Generation of Tyr p.Q48stop rabbits mimic human OCA1 using eA3G-BE system. a Target sequence at the Tyr-1 (p.Q48stop) locus. PAM region (green), target mutation (red), and bystander mutation (blue). b Alignments of mutant sequences of F0 rabbits from T-A cloning. The targeted sequence is underlined. The PAM site and base conversions are shown in green and red, respectively. The column on the right indicates frequencies of mutant alleles. WT, wild-type. T1–1 to T1–6, each individual. c Representative sequencing chromatograms from a WT and mutant rabbit (T1–1). The red arrow indicates the substituted nucleotide. The relevant codon identities at the target site are presented under the DNA sequence. d The predicted editing bar plot based on Sanger sequencing chromatograms from T1–1 by EditR. e Summary of single C-to-T editing frequencies of F0 rabbits at Tyr-1 using eA3G-BE. f Photograph of all six F0 rabbits at 1 week. g H&E staining of skin from WT (T1–6) and Tyr-1 mutant (T1–1 and T1–5) rabbits. The green arrows highlight the melanin in the basal layer of the epidermis. Scale bars 50 μm

Table 1 Summary of F0 rabbits generated in this study

Expanded targeting scope using eA3G-NG

The NGG PAM requirement of SpCas9 substantially limits the target sites suitable for eA3G-nCas9 fusions. Therefore, we explore the feasibility of SpCas9-NG system with currently the most relaxed NGN PAMs to expand the genome-targeting scope [21] (Fig. 5a). First, eight target sites with all NGN PAMs were selected to be tested in human cells. Notably, compared with rA1-NG system, eA3G-NG showed comparable efficiency and distinct preference for CC context in all tested sites (Fig. 5b and Additional file 1: Fig. S6). Subsequently, three target sites with NGT or NGA PAM which are arduous to edit using conventional SpCas9-BE were selected to be tested in rabbit embryos (Fig. 5c). Notably, eA3G-NG exhibited high target efficiency comparable to that of rA1-NG at all three sites while significantly reduced bystander activities in non-CCC contexts, which, in turn, substantially decreased unwanted bystander amino acid mutations (Fig. 5d). In particular, with both high precision and expanded space of eA3G-NG, accurate p.P301L mutation can be induced in Mapt gene to precisely mimic human classical p.P301L missense mutation of Alzheimer’s disease (AD) [22]. It is extremely difficult for conventional rA1-NG to induce desired p.P301L mutation as it only induces undesired p.P301F mutation due to its high frequencies of bystander C-to-T editing (Fig. 5e).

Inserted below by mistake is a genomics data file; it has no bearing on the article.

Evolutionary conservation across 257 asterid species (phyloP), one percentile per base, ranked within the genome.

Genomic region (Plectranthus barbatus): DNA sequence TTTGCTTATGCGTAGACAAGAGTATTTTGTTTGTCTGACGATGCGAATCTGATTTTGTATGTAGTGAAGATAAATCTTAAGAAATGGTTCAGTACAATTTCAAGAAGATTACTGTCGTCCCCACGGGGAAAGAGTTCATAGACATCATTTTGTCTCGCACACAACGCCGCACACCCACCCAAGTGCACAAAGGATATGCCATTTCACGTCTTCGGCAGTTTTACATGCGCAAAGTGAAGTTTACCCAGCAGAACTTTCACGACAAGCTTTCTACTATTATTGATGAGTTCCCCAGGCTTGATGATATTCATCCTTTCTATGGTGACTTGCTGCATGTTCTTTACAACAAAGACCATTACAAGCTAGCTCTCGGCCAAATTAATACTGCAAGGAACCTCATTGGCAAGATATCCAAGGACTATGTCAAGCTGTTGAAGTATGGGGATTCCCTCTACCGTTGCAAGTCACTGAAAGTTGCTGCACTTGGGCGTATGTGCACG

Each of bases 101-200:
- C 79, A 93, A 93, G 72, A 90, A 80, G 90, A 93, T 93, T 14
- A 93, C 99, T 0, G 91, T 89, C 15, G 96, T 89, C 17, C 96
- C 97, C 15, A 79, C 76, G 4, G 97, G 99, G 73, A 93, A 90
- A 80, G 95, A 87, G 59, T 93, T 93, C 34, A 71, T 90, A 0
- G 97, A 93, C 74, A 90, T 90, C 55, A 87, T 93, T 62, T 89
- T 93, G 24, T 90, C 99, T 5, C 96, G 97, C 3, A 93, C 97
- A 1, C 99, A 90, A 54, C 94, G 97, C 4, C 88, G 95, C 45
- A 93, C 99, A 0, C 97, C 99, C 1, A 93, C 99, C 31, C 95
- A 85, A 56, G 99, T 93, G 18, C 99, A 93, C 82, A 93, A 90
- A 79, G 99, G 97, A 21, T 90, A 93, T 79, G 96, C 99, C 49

Fig. 5
figure5

Expanded targeting scope using optimized eA3G-NG fusion in rabbit embryos. a Schematic representation of rA1-NG and eA3G-NG architecture. b Comparison of the base editing frequencies between rA1-NG and eA3G-NG with NGN PAMs in HEK293T cells. Values and error bars reflect the mean ± s.e.m. of three independent biological replicates. c The three target-site sequences within NG PAMs. Target sequence (black), PAM region (green), target base (red), and mutant amino acid (underlined). d Comparison of the editing frequencies of single C-to-T conversions between rA1-NG and eA3G-NG at three sites with NG PAMs in rabbit embryos. CCC context (green triangle). n = ~ 6 blastocysts. e Representative sequencing chromatograms of edited rabbit blastocyst at three target sites using rA1-NG and eA3G-NG systems. Targeted mutations (red arrows) and bystander mutations (blue arrows). The relevant codon identities at the target site are presented under the DNA sequence

Furthermore, the optimized eA3G-NG was used to generate F0 rabbits that carry the Tyr-4 (p.W218Stop) mutation in order to mimic human OCA1 (Fig. 6a). Five pups were obtained and all of them (100%) were homozygous with desired nonsense mutation, consistent with the high efficiency in embryos (Fig. 6b and Table 1). Strikingly, no obvious bystander mutations were observed in all rabbits (Fig. 6b–e). All five pups (100%) showed a systemic albino phenotype (Fig. 6f). Moreover, histological H&E staining revealed the absence of melanin in the skin of representative T4–3, but not in the WT rabbit (Fig. 6g). No obvious off-target mutations were detectable at POTs in mutant rabbits (Additional file 1: Fig. S5b). These results indicated the eA3G-NG is highly efficient at relaxed NG PAMs in rabbit and possesses excellent prospects for precisely mimicking human pathogenic point mutations in animal models.

Fig. 6
figure6

Generation of Tyr p.W218Stop rabbits mimic human OCA1 using eA3G-NG system. a Target sequence at the Tyr-4 (p.W218Stop) locus. PAM region (green), target mutation (red), and bystander mutation (blue). b Alignments of mutant sequences of F0 rabbits from T-A cloning. The targeted sequence is underlined. The PAM site and base conversions are shown in green and red, respectively. The column on the right indicates frequencies of mutant alleles. WT, wild-type. T4–1 to T4–5, each individual. c Representative sequencing chromatograms from a WT and mutant rabbit (T4–3). The red arrow indicates the substituted nucleotide. The relevant codon identities at the target site are presented under the DNA sequence. d The predicted editing bar plot based on Sanger sequencing chromatograms from T4–3 by EditR. e Summary of single C-to-T editing frequencies of F0 rabbits at Tyr-4 using eA3G-NG. f Photograph of all five F0 rabbits at 1 week. g H&E staining of dorsal skin from WT and T4–3 rabbits. The green arrows highlight the melanin in the basal layer of the epidermis of WT rabbit. Scale bars 50 μm